What the blurb says: “The Missing: Two schoolgirls are abducted in the small, dying Warwickshire town of Polesford, driving a knife into the heart of the community where police officer Helen Weeks grew up, and from which she long escaped. But this is a place full of secrets, where dangerous truths lie buried.
The Accused: When it’s splashed all over the press that family man Stephen Bates has been arrested, Helen and her partner Tom Thorne head to the flooded town to support Bates’ wife – an old school friend of Helen’s – who is living under siege with two teenage children and convinced of her husband’s innocence.
The Dead: As residents and media bay for Bates’ blood, a decomposing body is found. The police believe that they have their murderer in custody, but one man believes otherwise. With a girl still missing, Thorne sets himself on a collision course with local police, townsfolk – and a merciless killer.”
So, declarations first, I have to confess that I’m a huge fan of Mark Billingham’s Tom Thorne series and so I couldn’t wait to read the latest book TIME OF DEATH (published today – 23rd April).
This story takes Tom out of his usual city surroundings on a visit to the countryside for a romantic break with his partner Helen Weeks. But it doesn’t stay a relaxing holiday for long. When Helen recognises the wife of the man accused of the abduction of two schoolgirls from a small Warwickshire community, their holiday is cut short as they head to Polesford for Helen to support her old school friend who is in the grips of a suffocating media presence, and whose community, and social media, is vilifying her and her family.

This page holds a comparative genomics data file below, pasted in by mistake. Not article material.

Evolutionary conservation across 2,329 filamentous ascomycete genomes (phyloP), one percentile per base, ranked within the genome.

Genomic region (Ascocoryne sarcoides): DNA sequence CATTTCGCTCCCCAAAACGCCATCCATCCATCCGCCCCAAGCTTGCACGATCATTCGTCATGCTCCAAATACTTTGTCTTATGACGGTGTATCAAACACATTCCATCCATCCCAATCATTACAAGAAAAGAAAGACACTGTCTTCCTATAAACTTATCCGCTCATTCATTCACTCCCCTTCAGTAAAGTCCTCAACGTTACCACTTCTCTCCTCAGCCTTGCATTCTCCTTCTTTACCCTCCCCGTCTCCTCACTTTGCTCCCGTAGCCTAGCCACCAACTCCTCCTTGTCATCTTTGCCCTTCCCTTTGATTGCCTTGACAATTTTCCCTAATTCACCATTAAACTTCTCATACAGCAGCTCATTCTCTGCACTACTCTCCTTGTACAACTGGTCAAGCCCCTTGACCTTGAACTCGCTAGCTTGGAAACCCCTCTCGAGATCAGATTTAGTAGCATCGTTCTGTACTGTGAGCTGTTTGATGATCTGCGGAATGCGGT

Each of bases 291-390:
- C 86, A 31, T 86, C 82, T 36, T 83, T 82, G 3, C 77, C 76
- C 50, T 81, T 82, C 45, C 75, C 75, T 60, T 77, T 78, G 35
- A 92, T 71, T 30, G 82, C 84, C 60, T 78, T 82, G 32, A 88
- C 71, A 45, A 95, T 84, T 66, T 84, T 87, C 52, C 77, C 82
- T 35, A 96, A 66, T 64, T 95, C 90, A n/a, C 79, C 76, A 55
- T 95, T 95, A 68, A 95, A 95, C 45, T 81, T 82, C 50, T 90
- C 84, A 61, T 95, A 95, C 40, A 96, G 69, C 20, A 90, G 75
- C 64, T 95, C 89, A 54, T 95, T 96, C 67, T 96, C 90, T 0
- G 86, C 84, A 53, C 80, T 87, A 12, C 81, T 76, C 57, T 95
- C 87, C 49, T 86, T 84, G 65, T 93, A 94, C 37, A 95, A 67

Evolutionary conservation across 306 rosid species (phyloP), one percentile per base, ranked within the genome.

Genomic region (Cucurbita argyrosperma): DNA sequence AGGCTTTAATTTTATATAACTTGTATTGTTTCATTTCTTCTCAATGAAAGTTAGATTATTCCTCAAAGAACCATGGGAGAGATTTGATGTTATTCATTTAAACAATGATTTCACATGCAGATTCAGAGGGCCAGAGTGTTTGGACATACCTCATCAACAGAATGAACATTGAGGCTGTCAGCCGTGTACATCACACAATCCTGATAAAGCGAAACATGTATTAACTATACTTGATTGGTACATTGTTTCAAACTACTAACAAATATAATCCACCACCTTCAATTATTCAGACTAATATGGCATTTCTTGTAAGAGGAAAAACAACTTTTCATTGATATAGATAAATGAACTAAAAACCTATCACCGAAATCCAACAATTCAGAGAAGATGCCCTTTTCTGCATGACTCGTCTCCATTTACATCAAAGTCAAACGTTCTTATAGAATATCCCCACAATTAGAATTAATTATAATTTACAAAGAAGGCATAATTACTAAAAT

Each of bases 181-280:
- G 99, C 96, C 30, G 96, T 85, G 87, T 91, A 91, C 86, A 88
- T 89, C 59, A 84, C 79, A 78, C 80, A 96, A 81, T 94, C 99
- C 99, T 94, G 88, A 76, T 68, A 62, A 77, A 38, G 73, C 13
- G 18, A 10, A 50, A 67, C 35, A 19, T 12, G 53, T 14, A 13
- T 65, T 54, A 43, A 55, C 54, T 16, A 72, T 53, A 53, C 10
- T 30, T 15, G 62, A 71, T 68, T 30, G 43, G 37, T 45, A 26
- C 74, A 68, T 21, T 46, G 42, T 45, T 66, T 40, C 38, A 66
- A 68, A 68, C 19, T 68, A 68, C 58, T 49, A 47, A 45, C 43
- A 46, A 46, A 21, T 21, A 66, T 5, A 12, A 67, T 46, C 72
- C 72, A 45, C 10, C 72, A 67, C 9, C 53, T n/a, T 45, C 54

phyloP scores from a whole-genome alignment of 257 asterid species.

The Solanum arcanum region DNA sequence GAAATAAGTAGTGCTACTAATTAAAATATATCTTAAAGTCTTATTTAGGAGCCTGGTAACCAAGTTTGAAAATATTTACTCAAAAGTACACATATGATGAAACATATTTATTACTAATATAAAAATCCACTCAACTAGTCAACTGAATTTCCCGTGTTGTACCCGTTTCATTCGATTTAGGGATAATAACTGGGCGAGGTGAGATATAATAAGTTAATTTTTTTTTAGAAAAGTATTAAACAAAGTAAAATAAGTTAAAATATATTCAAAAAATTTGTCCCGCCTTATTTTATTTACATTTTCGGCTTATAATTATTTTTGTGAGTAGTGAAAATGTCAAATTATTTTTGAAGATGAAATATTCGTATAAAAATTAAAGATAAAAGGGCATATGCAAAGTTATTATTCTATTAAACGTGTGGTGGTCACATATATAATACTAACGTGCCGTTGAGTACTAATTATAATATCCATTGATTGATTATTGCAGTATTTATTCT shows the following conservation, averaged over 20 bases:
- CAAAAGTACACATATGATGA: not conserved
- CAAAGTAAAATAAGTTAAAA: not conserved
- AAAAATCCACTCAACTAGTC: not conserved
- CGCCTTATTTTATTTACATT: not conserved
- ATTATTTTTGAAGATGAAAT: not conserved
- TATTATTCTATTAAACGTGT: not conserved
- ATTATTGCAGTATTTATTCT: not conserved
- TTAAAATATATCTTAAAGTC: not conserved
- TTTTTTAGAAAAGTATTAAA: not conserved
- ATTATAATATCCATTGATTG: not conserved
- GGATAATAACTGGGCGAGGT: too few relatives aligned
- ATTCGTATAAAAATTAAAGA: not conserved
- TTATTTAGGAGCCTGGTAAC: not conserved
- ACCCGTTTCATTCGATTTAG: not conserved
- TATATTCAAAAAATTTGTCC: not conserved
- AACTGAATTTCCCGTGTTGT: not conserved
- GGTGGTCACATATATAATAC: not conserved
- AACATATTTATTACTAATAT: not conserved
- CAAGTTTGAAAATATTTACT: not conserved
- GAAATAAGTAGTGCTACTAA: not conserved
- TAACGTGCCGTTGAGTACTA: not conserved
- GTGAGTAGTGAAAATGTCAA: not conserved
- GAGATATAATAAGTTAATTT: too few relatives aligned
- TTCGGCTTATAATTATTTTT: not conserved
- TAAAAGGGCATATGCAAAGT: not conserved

With Helen preoccupied with her friend and acting increasing distant, Tom does what fans of the series might anticipate – he starts to look at the facts of the case, at first piquing the interest of the local police, and then (as he spots the holes in their evidence and theories) becoming an irritant. Once he realises the investigation isn’t as thorough, and the case as well proven, as the locals are saying, he’d determined to find out the truth behind the abductions and get to the remaining missing girl before it’s too late.
Taking Thorne out of his London comfort zone is genius move. He hates the countryside, especially the thought of antiquing and walking, but through the course of his (unofficial) investigation he has to embrace everything the area has to throw at him – floods, pigs, a lot of characterful locals, and the kind of claustrophobic environment where everyone knows each other’s business.
Being the outsider, and not officially involved in the case, he’s able to follow his instincts unchecked, and starts to find he’s actually rather enjoying his holiday. He even manages to entice his friend, and talented Pathologist, Phil Hendricks, out from the city to help him. They still haven’t really spoken about what happened on Bardsey Island (in the previous book The Bones Beneath) and the personal cost to Phil (and Thorne) that resulted, but their friendship is a strong as ever and their banter is, as always, a joy to read.
TIME OF DEATH is filled with mystery and intrigue from the abduction case Tom is investigating, it also layers on a growing sense of unease that coming back to the place she grew up has unearthed some deeply buried secrets that Helen has kept well hidden. The consequences of both will have ramifications for both Helen and Tom.
Masterfully written, this is another fabulous instalment in what I think is the best police procedural series around today.
It’s a book that from the first chapter I just couldn’t put down. A real must read for crime fiction fans and one of my favourite books of 2015 so far.
[with thanks to Little, Brown for my copy of Time of Death]